Heavy rain and strong winds are expected to blast the country for the remainder of this week as storm Dennis hits.
The Met Office has issued an amber warning for parts of Scotland where severe flooding is likely causing 'danger to life.'
Areas affected include Dumfries and Galloway and the Borders where "very heavy rain" is expected to fall.
Warnings are also in place for strong winds and rain across most of Scotland including Edinburgh, Glasgow, and most of the West Coast.
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Disruptions to travel are expected across the country and anyone wishing to drive or use public transport is advised to travel with caution.
Power cuts and loss of other services to homes and businesses is likely during these stormy weather conditions.
The amber warning is in place from midday tomorrow until midnight for southern Scotland with yellow warnings for wind and rain across the rest of the country are in place from tomorrow through to Monday.
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The fourth named storm of the 2019-20 season, Dennis, is set to bring a second consecutive weekend of wet and windy weather after Ciara struck the UK with winds of up to 97mph.
A Met Office spokeswoman said: "Spells of heavy and prolonged rain are expected to affect southern Scotland during Saturday, particularly through the afternoon. Around 15-25 mm of rain will fall widely with 30-40 mm possible, this will combine with snow melt exacerbating the impacts.
"There's a potential for very strong winds to develop in association with Storm Dennis.
"The location and strength of the strongest winds is uncertain at this stage, but there is a small chance that winds will gust up to 70 mph for a time.
"More typically winds will gusts to 50 mph at times. The strongest winds could also coincide with the Monday morning peak travel period."
Several fatalities were recorded during storm Ciara including a 77-year-old man from Clydebank who died after falling and banging his head during icy weather.
Police said there is a high risk of disruption to the transport network and potential for problems with flooding and power supplies.
A multi-agency response team will operate on Saturday at the Traffic Scotland National Control Centre in South Queensferry to monitor conditions.
Transport Secretary Michael Matheson said: “The Met Office is expecting Storm Dennis to bring another period of adverse weather this weekend, with heavy rain and strong winds forecast for much of Saturday and Sunday, and into Monday morning.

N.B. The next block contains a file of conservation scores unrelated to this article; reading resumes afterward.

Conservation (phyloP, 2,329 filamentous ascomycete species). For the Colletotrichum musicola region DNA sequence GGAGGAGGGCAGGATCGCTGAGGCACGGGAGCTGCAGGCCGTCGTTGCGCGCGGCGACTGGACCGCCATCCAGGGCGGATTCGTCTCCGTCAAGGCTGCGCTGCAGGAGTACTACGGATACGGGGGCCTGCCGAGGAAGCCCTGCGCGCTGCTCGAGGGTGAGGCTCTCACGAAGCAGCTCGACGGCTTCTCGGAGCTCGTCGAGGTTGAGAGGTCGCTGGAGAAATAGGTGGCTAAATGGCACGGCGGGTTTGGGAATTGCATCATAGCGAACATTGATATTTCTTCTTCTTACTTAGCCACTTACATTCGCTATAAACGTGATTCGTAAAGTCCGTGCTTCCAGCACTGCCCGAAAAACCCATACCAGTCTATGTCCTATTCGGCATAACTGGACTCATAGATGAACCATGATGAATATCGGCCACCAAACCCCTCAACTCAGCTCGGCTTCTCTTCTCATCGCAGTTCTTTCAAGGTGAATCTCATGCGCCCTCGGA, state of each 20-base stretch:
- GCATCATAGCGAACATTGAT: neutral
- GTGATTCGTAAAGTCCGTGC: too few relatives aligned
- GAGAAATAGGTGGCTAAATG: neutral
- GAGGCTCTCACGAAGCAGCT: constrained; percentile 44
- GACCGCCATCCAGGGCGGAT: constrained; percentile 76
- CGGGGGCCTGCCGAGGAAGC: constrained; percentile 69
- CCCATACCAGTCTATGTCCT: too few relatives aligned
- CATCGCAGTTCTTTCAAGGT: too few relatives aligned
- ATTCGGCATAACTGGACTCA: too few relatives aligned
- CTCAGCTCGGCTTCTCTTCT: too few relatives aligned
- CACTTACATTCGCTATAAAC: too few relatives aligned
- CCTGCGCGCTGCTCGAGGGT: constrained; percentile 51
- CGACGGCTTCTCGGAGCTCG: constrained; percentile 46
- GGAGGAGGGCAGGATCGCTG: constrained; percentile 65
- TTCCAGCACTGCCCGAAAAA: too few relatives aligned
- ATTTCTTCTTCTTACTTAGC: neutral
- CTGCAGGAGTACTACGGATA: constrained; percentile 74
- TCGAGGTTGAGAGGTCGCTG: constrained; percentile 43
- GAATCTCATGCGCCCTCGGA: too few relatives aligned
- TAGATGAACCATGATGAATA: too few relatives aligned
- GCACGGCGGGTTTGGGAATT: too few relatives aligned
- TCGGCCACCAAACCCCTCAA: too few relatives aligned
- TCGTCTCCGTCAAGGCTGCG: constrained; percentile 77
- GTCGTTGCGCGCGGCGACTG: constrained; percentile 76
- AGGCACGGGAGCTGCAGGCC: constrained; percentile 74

“The conditions will bring potential for disruption on the trunk road network, as well as other modes of transport, so it’s important people plan their journeys before they set off.
“Motorists should make sure their routes are available, follow the travel advice from Police Scotland and drive to the conditions. “
He added: “Details of any wind-based closures for the bridges on trunk road network are available from the Traffic Scotland service.
“If you are planning to travel by train, ferry or plane, please check with your operators to see if the conditions are having any impact on your services.”
Sergeant Iain Blain from Police Scotland said: “We are advising motorists who will be travelling in affected areas to travel with caution.
“There is a high risk of disruption, with localised flooding expected, and we urge drivers to drive to the conditions of the road.
“Be prepared to slow down and drive at speeds that appropriate for the conditions. Plan your journey in advance and allow extra time.
“You can keep up to date with weather and road information by following the Met Office and Traffic Scotland on social media.”
Mark McLaughlin, flood duty manager for the Scottish Environment Protection Agency, said the storm would bring flooding risks across much of the country, with the most widespread impact expected across Dumfries and Galloway, the Scottish Borders, Ayrshire, Arran and west central Scotland.
He added: “We are also expecting to see significant coastal flood impacts on the west coast, in particular in the Solway Firth and along the Ayrshire coast due to high tides, storm surge and large waves.”
SP Energy Networks, the electricity distributor for central and southern Scotland, said flooding on roads could make it difficult for engineers to reach faults in the network.
Craig Arthur, director at SP Energy Networks for central and southern Scotland, said power cuts become more likely during storms and encouraged people to have a battery powered torch and fully charged mobile on hand over the weekend.
The storm is also likely to cause severe disruption for ferry services.
Robert Morrison, director of operations for CalMac, said the weather will impact the company’s ability to deliver services to island communities and the public should be prepared for possible cancellations and delays across all routes.